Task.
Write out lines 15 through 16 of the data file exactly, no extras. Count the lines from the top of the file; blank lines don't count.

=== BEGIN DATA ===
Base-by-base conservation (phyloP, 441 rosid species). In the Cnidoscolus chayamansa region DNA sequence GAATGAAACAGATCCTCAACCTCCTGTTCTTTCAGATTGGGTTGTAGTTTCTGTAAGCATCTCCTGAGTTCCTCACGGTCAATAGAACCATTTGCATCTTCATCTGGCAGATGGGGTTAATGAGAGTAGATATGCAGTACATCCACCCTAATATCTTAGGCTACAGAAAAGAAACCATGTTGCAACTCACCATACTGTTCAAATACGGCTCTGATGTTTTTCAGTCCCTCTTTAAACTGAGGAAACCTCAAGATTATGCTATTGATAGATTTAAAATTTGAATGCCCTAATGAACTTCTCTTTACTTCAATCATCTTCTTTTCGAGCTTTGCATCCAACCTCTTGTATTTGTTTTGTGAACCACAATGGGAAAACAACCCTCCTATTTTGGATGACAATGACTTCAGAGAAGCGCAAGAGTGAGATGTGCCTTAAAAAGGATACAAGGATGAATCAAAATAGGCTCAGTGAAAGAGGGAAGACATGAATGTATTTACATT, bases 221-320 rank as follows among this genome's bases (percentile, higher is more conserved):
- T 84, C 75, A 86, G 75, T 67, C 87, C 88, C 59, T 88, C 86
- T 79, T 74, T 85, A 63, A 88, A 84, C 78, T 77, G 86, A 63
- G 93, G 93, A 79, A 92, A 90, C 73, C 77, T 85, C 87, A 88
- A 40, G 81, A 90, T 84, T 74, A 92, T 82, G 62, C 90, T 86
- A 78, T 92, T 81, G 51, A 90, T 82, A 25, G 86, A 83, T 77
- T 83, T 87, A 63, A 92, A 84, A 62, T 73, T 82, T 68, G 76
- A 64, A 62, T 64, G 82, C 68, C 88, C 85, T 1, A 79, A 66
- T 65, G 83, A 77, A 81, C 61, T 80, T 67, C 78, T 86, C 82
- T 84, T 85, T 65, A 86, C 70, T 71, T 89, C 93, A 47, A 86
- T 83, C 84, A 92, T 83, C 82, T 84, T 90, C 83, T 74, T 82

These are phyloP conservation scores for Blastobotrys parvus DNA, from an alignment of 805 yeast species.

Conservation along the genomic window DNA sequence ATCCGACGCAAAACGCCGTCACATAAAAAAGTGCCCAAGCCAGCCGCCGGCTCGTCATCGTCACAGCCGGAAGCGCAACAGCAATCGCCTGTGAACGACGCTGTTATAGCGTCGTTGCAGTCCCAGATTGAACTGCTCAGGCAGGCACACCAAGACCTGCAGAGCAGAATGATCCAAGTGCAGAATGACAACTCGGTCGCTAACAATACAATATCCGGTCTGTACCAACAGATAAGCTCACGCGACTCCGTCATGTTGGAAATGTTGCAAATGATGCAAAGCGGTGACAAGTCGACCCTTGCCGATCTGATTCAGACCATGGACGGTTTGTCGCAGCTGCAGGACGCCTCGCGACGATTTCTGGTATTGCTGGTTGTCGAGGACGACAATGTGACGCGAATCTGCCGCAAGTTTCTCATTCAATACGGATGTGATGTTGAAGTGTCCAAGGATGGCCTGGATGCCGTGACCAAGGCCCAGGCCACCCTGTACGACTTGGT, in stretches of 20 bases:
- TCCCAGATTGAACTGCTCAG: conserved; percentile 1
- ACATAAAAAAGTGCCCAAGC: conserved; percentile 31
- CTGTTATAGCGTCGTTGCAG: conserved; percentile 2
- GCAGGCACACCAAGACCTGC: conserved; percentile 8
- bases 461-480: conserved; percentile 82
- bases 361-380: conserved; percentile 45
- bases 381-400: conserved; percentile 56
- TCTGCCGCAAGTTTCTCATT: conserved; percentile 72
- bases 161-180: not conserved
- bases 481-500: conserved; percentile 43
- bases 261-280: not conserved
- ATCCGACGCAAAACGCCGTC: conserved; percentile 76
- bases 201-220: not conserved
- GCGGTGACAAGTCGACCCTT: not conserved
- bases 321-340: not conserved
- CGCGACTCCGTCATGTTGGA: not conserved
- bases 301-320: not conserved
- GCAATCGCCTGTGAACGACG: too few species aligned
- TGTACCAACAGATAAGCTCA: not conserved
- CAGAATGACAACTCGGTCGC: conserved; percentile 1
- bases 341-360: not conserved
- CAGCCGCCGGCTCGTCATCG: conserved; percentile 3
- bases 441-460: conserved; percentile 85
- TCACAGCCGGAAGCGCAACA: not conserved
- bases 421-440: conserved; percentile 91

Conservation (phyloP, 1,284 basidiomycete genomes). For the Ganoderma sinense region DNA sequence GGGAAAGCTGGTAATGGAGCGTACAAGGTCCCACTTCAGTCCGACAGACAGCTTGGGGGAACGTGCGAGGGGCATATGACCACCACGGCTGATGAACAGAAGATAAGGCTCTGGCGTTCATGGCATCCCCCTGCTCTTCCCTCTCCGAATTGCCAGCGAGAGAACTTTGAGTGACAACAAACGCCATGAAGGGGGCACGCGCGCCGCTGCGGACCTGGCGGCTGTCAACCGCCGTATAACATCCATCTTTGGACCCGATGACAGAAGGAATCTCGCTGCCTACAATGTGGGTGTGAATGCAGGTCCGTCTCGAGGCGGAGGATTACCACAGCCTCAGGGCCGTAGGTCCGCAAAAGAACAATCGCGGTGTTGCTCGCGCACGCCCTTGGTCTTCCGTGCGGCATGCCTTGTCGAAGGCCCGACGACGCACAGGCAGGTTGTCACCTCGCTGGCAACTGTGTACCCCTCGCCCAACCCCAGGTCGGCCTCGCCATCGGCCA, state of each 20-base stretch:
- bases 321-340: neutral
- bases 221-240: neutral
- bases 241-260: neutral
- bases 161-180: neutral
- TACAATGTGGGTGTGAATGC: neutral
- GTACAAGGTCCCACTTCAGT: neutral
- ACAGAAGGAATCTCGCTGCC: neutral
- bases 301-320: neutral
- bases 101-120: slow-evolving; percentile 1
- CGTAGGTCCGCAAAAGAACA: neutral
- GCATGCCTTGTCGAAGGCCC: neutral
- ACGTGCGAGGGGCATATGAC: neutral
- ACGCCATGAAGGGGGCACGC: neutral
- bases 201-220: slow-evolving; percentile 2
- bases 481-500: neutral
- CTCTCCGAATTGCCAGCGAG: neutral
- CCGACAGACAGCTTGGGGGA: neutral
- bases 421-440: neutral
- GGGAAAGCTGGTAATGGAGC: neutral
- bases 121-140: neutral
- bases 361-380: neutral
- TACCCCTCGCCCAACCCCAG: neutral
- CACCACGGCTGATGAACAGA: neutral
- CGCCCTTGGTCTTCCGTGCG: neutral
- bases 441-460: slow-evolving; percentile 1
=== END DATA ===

- ACATAAAAAAGTGCCCAAGC: conserved; percentile 31
- CTGTTATAGCGTCGTTGCAG: conserved; percentile 2